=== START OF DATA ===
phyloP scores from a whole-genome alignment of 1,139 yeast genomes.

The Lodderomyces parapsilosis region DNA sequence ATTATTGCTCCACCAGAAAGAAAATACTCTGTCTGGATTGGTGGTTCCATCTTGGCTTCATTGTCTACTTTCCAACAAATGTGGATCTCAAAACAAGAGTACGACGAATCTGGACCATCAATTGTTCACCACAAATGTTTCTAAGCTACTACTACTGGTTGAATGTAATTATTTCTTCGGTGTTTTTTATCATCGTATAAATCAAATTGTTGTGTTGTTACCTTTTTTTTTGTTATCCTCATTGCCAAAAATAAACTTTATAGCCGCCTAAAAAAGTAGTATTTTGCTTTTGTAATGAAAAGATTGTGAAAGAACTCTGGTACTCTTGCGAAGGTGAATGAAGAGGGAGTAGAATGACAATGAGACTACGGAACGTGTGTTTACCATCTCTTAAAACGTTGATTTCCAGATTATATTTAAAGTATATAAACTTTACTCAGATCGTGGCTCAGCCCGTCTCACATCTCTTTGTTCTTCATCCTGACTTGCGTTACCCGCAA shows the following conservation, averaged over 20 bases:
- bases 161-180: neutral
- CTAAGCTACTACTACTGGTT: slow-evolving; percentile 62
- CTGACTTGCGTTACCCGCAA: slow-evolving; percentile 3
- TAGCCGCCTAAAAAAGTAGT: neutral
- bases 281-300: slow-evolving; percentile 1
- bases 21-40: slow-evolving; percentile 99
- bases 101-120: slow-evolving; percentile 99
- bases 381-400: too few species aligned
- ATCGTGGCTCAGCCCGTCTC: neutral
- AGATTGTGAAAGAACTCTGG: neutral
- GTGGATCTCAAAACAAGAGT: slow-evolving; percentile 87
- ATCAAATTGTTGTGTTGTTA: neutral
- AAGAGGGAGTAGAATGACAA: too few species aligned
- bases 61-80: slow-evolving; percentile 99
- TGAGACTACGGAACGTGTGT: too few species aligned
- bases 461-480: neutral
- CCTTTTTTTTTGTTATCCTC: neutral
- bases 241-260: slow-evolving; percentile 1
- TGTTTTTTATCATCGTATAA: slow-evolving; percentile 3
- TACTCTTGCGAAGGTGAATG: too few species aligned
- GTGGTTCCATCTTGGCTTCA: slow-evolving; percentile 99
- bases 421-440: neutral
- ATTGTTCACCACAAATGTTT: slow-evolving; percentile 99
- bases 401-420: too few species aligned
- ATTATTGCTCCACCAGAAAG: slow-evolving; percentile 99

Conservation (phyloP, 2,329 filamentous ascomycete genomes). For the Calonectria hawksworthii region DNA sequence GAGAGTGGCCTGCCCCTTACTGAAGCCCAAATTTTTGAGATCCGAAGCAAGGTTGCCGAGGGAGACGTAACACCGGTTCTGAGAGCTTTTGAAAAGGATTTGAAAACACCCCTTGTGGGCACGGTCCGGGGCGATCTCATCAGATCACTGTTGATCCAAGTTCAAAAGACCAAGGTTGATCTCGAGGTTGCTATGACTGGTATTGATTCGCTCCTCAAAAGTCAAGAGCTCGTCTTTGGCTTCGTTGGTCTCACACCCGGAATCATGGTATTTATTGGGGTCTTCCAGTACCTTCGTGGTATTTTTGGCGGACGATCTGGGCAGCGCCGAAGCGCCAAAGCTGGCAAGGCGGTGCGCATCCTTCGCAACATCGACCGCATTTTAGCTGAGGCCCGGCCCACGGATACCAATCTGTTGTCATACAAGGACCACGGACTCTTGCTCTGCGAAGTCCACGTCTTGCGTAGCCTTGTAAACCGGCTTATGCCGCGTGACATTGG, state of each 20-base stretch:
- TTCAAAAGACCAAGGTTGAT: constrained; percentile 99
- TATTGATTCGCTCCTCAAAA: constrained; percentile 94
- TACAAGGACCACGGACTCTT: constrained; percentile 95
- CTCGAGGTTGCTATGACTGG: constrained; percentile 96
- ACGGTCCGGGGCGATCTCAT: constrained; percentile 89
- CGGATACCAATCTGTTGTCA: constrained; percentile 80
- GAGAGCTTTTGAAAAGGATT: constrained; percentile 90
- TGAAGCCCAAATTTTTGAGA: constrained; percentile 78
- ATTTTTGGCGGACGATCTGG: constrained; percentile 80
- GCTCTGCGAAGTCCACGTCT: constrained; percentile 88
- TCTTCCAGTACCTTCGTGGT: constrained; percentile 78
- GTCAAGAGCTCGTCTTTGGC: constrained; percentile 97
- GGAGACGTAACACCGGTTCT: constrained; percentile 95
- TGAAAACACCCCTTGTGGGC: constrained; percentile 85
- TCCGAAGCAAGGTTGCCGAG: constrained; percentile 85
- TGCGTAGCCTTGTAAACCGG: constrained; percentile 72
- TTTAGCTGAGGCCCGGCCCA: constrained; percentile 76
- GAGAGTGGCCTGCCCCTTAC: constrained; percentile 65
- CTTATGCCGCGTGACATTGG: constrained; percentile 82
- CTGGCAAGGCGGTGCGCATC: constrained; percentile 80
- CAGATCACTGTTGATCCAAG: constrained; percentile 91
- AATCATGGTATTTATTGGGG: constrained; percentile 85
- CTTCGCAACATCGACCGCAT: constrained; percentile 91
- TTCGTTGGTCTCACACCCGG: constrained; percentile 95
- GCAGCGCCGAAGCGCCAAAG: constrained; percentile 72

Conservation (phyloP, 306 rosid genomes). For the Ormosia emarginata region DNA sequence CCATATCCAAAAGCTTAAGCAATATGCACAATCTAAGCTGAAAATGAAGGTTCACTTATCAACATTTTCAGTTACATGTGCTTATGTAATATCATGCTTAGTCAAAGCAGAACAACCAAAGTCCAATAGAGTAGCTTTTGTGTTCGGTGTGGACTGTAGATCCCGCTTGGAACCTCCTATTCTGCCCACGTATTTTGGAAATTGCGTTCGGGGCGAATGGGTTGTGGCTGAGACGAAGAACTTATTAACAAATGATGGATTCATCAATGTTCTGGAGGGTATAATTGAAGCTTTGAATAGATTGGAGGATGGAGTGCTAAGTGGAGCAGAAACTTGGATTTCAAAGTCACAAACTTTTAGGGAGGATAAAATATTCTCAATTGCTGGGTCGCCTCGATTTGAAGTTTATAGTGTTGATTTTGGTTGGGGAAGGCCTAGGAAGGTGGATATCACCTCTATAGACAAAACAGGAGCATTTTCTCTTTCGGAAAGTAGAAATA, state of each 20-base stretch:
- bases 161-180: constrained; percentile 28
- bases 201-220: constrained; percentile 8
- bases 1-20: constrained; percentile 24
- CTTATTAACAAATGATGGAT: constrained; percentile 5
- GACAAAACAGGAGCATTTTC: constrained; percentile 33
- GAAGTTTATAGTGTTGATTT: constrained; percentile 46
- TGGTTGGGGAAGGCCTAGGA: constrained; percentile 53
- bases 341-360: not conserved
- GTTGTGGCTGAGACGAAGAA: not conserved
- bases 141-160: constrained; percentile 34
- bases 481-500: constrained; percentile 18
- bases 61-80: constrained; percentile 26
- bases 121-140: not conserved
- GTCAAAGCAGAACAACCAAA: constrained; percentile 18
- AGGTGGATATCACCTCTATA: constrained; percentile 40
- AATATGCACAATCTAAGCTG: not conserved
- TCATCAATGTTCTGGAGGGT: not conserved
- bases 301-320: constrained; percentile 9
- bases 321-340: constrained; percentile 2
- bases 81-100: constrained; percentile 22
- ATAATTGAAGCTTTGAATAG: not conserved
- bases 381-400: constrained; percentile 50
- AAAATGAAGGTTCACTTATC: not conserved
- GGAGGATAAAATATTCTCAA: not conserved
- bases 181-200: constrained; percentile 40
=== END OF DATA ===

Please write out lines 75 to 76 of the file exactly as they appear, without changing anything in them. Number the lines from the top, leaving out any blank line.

- ATAATTGAAGCTTTGAATAG: not conserved
- bases 381-400: constrained; percentile 50